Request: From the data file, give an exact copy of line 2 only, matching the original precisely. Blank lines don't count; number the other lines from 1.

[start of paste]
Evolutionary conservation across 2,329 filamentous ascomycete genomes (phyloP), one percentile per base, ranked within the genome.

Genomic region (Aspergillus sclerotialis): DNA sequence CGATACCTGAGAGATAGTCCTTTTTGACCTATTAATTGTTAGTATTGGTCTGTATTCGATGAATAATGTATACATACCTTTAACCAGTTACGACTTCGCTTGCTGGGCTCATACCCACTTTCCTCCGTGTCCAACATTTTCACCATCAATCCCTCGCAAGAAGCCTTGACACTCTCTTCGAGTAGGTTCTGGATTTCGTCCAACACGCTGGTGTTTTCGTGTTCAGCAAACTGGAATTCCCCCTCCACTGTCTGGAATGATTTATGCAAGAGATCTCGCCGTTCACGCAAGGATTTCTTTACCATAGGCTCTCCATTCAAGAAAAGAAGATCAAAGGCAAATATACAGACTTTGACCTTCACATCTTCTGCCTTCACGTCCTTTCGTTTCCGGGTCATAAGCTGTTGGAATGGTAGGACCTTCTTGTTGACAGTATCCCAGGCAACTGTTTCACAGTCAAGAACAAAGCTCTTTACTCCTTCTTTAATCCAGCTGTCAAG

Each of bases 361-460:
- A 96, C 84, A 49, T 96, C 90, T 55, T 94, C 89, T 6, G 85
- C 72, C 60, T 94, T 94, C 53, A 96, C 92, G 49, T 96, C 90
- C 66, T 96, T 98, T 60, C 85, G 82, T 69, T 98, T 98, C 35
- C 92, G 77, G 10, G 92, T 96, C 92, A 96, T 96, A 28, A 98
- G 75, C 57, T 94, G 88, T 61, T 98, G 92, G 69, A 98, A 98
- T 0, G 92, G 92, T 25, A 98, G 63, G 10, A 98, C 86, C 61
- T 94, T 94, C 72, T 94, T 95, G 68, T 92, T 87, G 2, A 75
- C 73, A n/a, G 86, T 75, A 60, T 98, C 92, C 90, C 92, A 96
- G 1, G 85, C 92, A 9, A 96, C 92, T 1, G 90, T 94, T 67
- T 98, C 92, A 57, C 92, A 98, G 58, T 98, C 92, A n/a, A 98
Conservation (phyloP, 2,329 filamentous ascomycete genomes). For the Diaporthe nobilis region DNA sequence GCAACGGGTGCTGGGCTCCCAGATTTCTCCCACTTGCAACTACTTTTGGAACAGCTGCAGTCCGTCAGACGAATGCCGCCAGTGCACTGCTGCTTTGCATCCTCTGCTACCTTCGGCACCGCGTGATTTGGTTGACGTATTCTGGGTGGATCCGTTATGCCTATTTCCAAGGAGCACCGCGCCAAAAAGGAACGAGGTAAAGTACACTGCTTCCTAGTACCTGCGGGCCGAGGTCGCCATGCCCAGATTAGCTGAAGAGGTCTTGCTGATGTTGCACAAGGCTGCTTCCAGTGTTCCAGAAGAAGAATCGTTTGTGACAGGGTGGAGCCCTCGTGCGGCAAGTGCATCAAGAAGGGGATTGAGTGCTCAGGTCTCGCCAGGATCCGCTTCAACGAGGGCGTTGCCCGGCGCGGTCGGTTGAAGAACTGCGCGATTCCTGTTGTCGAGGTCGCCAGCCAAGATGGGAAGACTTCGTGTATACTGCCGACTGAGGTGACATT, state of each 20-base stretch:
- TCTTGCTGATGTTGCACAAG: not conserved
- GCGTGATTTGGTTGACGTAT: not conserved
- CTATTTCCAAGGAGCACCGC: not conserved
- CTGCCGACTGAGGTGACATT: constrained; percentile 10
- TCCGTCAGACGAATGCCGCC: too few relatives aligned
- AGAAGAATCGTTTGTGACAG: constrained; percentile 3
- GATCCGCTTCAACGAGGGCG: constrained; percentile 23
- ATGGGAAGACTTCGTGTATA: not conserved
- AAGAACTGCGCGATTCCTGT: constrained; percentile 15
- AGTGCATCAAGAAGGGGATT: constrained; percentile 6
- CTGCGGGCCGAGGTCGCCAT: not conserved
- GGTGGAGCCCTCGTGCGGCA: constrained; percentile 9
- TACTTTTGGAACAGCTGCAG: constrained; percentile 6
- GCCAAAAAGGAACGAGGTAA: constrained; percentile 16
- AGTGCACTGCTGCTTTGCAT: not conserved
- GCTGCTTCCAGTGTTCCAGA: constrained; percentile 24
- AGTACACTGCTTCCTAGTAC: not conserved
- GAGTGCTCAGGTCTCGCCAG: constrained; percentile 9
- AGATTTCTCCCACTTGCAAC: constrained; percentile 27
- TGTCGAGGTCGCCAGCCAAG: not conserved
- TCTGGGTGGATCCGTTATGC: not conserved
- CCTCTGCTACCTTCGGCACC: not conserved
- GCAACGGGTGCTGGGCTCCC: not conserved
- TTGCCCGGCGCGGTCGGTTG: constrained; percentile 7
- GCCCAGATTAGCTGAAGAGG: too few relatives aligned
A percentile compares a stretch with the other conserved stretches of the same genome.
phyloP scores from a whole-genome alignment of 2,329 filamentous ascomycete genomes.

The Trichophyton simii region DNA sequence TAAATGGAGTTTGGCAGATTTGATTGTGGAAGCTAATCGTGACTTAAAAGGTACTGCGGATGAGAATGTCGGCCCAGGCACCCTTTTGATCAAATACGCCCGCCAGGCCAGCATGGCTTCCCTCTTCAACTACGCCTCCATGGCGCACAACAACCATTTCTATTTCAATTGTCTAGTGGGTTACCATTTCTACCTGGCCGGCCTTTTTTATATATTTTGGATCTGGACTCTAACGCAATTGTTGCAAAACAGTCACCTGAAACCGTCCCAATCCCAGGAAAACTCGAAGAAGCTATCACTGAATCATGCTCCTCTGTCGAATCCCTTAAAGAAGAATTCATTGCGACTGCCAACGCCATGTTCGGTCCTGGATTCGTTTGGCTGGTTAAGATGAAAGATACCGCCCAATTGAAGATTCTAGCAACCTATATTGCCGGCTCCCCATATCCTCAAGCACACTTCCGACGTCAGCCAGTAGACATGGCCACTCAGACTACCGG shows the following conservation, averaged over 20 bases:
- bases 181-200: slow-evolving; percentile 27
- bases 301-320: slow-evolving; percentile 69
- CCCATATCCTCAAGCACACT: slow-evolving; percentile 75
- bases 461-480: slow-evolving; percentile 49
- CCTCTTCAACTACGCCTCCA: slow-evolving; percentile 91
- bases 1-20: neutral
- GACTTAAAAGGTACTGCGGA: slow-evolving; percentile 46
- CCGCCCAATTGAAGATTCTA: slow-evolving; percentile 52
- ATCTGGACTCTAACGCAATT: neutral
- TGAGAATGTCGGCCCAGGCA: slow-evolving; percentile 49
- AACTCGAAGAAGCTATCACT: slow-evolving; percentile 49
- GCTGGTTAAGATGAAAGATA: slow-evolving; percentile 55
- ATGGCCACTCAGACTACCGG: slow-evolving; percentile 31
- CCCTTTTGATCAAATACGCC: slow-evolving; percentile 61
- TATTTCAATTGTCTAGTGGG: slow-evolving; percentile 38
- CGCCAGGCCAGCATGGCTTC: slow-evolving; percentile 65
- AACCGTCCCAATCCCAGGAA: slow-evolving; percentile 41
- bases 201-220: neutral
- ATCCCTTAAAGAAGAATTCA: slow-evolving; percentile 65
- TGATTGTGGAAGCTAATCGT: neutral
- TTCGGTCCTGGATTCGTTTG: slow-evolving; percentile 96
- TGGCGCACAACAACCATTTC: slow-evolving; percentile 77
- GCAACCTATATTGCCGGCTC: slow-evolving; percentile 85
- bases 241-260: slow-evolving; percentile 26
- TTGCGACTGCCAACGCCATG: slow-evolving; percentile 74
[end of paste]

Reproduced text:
Genomic region (Aspergillus sclerotialis): DNA sequence CGATACCTGAGAGATAGTCCTTTTTGACCTATTAATTGTTAGTATTGGTCTGTATTCGATGAATAATGTATACATACCTTTAACCAGTTACGACTTCGCTTGCTGGGCTCATACCCACTTTCCTCCGTGTCCAACATTTTCACCATCAATCCCTCGCAAGAAGCCTTGACACTCTCTTCGAGTAGGTTCTGGATTTCGTCCAACACGCTGGTGTTTTCGTGTTCAGCAAACTGGAATTCCCCCTCCACTGTCTGGAATGATTTATGCAAGAGATCTCGCCGTTCACGCAAGGATTTCTTTACCATAGGCTCTCCATTCAAGAAAAGAAGATCAAAGGCAAATATACAGACTTTGACCTTCACATCTTCTGCCTTCACGTCCTTTCGTTTCCGGGTCATAAGCTGTTGGAATGGTAGGACCTTCTTGTTGACAGTATCCCAGGCAACTGTTTCACAGTCAAGAACAAAGCTCTTTACTCCTTCTTTAATCCAGCTGTCAAG